It’s widely known that smoking just half a joint of marijuana can induce schizophrenia-like effects in healthy people, however the biggest debate on the subject has been in trying to establish just exactly who carries the greatest risk.
However, we may now have the answer — according to research done by scientists at the University of Exeter and University College London, young people who carry a gene called “AKT1” are more prone to later developing psychosis due to smoking marijuana:
Professors Celia Morgan and Val Curran found that young people with variation in the “alpha serine/threonine-protein kinase AKT1” gene codes for a protein called RAC-alpha serine/threonine-protein kinase (Akt1) experienced visual distortions, paranoia and other psychotic-like symptoms more strongly when “stoned”.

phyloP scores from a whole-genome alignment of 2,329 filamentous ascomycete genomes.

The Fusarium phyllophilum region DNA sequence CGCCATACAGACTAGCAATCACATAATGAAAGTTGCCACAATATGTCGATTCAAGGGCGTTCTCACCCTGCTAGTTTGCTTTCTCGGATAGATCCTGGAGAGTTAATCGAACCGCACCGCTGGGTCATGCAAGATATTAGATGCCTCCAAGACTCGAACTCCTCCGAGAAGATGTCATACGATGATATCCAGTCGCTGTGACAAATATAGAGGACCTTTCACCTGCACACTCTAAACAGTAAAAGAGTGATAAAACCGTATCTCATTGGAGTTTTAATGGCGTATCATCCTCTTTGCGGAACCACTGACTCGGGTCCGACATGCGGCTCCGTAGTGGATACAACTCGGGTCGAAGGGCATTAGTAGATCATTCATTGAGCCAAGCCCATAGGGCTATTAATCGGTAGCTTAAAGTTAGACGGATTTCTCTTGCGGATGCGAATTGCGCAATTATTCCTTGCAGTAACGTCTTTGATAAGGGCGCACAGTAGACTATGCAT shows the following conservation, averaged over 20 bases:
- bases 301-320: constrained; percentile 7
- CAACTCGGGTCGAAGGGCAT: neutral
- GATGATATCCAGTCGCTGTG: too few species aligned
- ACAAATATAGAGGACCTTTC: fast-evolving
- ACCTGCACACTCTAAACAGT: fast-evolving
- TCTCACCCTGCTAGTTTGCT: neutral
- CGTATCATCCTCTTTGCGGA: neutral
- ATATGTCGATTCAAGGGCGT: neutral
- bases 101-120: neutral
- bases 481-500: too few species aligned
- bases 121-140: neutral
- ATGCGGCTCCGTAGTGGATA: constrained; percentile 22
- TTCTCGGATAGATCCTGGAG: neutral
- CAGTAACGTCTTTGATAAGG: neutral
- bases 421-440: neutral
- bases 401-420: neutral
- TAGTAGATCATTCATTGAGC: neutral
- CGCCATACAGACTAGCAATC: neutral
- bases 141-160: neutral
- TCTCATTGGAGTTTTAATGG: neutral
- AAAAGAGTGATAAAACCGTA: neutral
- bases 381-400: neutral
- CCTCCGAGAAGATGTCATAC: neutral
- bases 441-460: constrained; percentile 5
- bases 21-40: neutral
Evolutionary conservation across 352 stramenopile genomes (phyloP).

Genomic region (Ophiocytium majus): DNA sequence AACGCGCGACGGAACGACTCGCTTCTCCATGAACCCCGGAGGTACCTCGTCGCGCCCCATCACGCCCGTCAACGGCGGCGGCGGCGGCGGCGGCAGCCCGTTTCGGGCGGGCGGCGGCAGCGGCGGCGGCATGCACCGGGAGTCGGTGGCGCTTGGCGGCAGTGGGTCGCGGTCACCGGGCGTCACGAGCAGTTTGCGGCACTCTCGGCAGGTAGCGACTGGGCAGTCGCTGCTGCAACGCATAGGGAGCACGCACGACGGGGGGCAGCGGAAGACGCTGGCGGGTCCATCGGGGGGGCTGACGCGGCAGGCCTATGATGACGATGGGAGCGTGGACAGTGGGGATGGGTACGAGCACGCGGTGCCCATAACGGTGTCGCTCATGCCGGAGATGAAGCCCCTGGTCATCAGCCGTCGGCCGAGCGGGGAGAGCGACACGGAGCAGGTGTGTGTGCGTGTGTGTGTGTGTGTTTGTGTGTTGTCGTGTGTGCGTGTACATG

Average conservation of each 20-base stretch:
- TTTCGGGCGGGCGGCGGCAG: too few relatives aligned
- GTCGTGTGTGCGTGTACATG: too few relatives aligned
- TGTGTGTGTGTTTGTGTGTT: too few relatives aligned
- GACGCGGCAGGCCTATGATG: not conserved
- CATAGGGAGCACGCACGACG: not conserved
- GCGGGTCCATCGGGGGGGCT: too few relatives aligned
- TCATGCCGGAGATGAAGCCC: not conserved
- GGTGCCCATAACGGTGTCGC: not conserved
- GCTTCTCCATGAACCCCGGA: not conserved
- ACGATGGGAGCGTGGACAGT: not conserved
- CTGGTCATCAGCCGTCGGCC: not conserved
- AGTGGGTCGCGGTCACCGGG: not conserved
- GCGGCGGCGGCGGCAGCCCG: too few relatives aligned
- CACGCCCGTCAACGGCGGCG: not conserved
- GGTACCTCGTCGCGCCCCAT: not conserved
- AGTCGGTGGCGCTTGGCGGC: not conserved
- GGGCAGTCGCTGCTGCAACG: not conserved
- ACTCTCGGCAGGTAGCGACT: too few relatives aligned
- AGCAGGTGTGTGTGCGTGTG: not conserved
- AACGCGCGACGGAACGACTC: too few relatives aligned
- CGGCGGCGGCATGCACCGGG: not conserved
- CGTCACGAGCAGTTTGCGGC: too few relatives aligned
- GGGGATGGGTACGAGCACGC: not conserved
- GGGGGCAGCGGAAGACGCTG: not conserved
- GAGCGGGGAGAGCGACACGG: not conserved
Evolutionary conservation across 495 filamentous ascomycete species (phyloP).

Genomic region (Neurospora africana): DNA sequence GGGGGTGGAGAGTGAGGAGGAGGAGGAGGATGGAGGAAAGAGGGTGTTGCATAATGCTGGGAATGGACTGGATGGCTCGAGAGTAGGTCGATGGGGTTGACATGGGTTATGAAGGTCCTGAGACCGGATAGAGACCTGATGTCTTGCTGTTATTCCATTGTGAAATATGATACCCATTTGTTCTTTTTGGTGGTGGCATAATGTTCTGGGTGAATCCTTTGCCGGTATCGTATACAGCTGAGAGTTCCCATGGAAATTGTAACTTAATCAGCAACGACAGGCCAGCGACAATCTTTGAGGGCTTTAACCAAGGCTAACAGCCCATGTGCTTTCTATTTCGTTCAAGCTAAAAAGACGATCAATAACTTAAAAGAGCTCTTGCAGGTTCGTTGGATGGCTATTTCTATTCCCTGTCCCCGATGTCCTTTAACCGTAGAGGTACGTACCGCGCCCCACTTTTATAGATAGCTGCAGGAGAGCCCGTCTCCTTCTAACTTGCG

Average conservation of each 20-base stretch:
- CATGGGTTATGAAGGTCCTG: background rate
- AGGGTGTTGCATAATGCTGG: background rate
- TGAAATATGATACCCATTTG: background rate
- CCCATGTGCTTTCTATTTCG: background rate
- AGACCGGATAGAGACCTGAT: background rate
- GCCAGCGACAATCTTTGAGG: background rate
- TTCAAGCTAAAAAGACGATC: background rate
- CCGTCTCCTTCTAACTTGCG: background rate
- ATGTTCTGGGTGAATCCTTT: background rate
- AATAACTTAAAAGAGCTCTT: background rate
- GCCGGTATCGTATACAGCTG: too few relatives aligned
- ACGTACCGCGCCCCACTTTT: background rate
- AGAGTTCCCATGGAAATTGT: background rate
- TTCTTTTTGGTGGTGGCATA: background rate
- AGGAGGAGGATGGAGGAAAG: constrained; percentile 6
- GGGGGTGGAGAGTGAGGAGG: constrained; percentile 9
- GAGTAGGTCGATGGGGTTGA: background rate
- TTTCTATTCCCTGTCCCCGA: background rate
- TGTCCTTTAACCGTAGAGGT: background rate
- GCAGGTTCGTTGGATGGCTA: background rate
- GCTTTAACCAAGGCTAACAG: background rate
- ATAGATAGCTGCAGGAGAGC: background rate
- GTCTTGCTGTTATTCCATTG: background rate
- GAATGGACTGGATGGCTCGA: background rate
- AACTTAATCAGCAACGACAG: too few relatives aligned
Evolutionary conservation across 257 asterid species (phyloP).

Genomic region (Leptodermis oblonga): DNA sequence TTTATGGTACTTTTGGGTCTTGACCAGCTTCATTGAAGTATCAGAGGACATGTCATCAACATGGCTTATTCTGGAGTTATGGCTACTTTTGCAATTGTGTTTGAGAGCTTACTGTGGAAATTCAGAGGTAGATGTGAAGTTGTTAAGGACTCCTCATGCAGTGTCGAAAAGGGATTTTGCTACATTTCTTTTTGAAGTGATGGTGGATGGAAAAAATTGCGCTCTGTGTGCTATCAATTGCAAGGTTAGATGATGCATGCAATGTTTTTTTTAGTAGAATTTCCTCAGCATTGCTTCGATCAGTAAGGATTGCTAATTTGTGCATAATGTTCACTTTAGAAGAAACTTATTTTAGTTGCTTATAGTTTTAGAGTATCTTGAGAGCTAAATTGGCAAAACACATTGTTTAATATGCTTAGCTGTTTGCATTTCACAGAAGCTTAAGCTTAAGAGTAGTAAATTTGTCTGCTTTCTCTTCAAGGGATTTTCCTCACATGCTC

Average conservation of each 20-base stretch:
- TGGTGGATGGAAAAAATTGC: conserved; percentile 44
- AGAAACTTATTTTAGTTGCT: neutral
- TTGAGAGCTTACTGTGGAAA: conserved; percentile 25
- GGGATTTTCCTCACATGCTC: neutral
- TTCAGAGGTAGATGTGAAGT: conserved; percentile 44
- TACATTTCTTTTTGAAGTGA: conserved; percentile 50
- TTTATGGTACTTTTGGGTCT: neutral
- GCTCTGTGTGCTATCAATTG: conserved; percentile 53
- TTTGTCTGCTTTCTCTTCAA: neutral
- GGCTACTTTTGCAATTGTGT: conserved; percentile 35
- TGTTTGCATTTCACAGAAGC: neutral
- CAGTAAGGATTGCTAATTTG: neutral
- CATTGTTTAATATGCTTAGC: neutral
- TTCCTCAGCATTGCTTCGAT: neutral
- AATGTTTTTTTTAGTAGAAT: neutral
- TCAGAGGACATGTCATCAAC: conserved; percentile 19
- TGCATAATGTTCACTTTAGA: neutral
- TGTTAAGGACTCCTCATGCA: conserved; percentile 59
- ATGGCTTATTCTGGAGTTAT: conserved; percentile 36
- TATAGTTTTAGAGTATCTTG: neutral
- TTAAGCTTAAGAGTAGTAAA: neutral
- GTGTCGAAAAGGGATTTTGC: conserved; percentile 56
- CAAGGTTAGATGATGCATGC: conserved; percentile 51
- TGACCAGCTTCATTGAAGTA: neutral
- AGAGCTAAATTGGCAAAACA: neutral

Prof Morgan, professor of psychopharmacology at the University of Exeter, said: ‘These findings are the first to demonstrate that people with this AKT1 genotype are far more likely to experience strong effects from smoking cannabis, even if they are otherwise healthy.
‘To find that having this gene variant means that you are more prone to mind-altering effects of cannabis when you don’t have psychosis gives us a clue as to how it increases risk in healthy people.
‘Putting yourself repeatedly in a psychotic or paranoid state might be one reason why these people could go on to develop psychosis when they might not have done otherwise.(via)
Additionally, their research “also shows that female cannabis smokers are potentially more susceptible to short-term memory loss than men,” which would explain why I have the memory capability of a peanut and never manage to complete anything on my “To Do” list while stoned aside from eat spaghetti and fantasize about warm, oven-baked cookies…mmmmm, cookies.